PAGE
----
Monthly Archives: September 2013

Eye of the tiger: Runners greet mud, obstacles at The Wild Stampede

By Stephanie Butzer

Heat by heat, runners at The Wild Stampede conquered numerous obstacles, uneven and slippery terrain and lots of mud.

The mud and obstacle 5K, created by Legend Race, attracted more than 150 people of all ages and running levels to the Conservators’ Center grounds.

Just thirty seconds into the race, participants in The Wild Stampede had to face three large and muddy hills. The third heat of runners had to slip and slide their way through the course since two previous groups had made the mounds slick.

Just thirty seconds into the race, participants in The Wild Stampede had to face three large and muddy hills. The third heat of runners had to slip and slide their way through the course since two previous groups had made the mounds slick. All multimedia by Stephanie Butzer.

After they finished the race, participants had the chance to walk around the facility and visit the Center’s animals. But there was a great challenge to fight through first.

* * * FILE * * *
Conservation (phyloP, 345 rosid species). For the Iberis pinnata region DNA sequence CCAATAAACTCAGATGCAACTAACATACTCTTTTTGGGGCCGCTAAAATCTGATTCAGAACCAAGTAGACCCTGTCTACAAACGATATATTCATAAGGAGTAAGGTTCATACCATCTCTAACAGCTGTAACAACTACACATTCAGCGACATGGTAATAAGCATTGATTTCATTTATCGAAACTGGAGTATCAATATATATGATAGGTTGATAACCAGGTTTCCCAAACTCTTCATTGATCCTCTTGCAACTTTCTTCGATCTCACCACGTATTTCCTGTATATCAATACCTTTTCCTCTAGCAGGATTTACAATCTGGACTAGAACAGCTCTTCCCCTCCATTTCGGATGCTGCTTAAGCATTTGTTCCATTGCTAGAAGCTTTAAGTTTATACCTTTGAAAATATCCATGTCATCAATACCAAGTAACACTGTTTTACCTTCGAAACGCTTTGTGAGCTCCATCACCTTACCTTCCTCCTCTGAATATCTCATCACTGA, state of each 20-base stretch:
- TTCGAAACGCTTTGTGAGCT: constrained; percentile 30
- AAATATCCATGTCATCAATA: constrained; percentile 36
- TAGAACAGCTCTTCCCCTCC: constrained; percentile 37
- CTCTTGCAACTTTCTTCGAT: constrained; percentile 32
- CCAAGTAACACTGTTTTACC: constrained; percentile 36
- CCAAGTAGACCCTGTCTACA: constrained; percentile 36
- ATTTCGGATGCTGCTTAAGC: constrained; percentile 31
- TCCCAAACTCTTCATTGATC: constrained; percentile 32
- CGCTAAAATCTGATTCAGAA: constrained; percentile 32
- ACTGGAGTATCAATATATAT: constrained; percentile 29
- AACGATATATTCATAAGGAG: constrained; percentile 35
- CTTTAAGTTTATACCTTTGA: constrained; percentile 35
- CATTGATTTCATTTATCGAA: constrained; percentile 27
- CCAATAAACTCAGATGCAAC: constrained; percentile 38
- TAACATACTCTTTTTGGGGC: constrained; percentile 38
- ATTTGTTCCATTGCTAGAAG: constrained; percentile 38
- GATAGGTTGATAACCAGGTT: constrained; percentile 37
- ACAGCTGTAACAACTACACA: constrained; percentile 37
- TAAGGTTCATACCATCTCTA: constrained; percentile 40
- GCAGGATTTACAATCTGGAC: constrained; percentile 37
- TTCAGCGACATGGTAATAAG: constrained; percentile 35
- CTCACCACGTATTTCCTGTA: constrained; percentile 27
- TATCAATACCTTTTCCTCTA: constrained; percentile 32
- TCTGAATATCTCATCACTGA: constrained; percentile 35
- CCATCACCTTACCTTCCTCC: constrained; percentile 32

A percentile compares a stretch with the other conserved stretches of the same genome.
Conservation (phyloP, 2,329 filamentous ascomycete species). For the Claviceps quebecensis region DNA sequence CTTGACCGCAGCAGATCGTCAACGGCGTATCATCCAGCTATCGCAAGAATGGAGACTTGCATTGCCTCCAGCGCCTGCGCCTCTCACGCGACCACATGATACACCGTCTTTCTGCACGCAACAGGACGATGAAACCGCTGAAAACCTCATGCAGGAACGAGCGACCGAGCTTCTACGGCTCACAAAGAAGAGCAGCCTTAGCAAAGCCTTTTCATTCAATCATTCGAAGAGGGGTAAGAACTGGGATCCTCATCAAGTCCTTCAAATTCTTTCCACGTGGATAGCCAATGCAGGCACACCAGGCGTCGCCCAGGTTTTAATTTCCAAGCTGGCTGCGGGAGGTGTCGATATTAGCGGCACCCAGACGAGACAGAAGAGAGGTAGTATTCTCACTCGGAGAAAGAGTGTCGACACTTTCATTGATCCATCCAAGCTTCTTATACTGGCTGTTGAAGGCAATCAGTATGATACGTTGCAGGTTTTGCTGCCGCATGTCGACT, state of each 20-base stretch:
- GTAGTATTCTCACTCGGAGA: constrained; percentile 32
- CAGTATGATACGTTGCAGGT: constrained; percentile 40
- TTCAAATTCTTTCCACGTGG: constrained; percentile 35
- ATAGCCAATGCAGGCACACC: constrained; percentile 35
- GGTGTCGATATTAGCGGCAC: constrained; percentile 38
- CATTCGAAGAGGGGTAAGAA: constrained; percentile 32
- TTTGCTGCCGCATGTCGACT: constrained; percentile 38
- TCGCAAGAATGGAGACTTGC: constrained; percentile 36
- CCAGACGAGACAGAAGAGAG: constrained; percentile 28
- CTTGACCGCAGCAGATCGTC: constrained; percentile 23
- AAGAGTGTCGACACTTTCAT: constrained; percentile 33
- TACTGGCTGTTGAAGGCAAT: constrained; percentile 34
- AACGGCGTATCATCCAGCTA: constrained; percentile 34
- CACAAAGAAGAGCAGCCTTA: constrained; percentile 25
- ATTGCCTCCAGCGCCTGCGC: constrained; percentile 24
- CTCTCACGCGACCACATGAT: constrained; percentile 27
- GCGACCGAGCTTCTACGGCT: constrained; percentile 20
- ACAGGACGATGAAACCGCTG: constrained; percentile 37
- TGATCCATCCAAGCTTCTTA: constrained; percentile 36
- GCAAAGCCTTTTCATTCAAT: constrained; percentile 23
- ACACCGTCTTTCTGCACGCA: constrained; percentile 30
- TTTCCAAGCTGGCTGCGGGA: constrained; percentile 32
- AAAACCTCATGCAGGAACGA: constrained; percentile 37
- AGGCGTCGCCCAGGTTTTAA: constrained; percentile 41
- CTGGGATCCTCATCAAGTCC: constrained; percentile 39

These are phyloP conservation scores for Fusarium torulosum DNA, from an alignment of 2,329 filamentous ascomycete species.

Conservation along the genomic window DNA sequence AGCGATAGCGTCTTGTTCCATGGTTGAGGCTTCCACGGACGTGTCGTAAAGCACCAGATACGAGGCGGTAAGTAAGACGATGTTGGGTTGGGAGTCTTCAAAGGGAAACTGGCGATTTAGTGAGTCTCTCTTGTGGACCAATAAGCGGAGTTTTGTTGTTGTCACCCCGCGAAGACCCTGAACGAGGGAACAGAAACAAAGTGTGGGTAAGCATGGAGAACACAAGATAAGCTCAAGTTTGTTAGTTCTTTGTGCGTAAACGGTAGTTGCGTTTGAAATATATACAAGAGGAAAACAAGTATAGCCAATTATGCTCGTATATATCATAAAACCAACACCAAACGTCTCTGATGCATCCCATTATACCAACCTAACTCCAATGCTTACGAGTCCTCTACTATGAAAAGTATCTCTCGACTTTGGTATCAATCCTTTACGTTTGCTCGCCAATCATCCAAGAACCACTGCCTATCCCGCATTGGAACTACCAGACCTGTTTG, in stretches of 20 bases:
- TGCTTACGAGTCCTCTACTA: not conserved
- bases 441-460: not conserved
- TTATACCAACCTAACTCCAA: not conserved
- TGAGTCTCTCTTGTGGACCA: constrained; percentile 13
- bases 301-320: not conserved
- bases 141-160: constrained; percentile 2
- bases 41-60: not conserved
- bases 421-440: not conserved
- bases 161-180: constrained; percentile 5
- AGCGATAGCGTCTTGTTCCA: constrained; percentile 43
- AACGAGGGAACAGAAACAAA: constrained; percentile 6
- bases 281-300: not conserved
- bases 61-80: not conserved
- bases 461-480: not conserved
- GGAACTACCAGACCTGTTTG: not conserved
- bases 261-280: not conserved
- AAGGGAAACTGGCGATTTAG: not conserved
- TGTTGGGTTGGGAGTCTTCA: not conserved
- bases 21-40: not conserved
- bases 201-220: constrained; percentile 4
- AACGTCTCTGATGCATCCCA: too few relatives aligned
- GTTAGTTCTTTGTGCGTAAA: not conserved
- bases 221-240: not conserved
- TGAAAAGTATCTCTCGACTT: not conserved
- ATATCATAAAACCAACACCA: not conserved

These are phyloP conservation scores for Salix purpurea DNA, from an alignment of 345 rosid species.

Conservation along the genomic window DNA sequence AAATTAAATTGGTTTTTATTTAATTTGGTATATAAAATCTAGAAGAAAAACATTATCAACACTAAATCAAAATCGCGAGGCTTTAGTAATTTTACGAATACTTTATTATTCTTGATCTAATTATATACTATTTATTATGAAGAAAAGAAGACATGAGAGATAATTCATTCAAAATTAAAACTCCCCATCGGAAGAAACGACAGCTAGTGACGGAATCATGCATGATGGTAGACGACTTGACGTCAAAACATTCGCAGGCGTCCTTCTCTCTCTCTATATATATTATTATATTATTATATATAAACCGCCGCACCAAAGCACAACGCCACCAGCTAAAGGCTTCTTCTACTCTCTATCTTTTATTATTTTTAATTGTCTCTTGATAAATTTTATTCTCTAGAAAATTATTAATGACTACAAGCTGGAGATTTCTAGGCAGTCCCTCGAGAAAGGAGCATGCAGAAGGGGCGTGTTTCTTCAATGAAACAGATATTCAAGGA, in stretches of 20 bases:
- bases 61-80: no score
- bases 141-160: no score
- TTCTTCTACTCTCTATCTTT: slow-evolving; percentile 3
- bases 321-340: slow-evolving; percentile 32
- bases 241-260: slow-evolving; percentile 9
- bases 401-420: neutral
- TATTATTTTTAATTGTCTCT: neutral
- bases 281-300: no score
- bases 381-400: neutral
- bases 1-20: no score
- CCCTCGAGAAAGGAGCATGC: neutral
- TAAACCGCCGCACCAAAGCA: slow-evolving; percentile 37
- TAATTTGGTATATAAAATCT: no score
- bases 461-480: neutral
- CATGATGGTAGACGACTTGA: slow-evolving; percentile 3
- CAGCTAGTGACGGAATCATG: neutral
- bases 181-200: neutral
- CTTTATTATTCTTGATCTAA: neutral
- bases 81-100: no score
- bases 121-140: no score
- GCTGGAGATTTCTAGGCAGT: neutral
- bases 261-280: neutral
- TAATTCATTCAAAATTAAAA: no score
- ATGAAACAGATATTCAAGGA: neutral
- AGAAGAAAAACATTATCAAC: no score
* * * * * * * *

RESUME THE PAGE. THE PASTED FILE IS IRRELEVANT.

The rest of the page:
Runners met their first obstacle — three muddy hills with water on the opposite side — within the first minute of the race. After a half-run, half-swim through a pond, they entered the woods where the obstacles were more difficult and complex.

One of the highlights of the race, as well as one of the hardest tasks, was a lake crossing. Participants had to cross by hanging from a fire hose. Many different techniques were used — some went headfirst or feet-first while others decided to simply swim.

Participant Chris Roach said he had done this sort of exercise before, but this obstacle tested him the most.

“It can be really challenging cause I did it when I went to boot camp for the Army and I remember going across that rope,” he said. “But this out here, it’s like, wow.”

Roach said he had participated in the Greensboro Zombie Mud Run the weekend before and said he enjoyed The Wild Stampede more because of the animals.

After the race, participants and spectators were invited into the facility to view some of the Conservators’ Centers animals. Arthur Tiger, a rare white tiger, entertained some guests with his immensity and toothy yawns.

After the race, participants and spectators were invited into the facility to view some of the Center’s animals. Arthur Tiger, a rare white tiger, entertained some guests with his immensity and toothy yawns.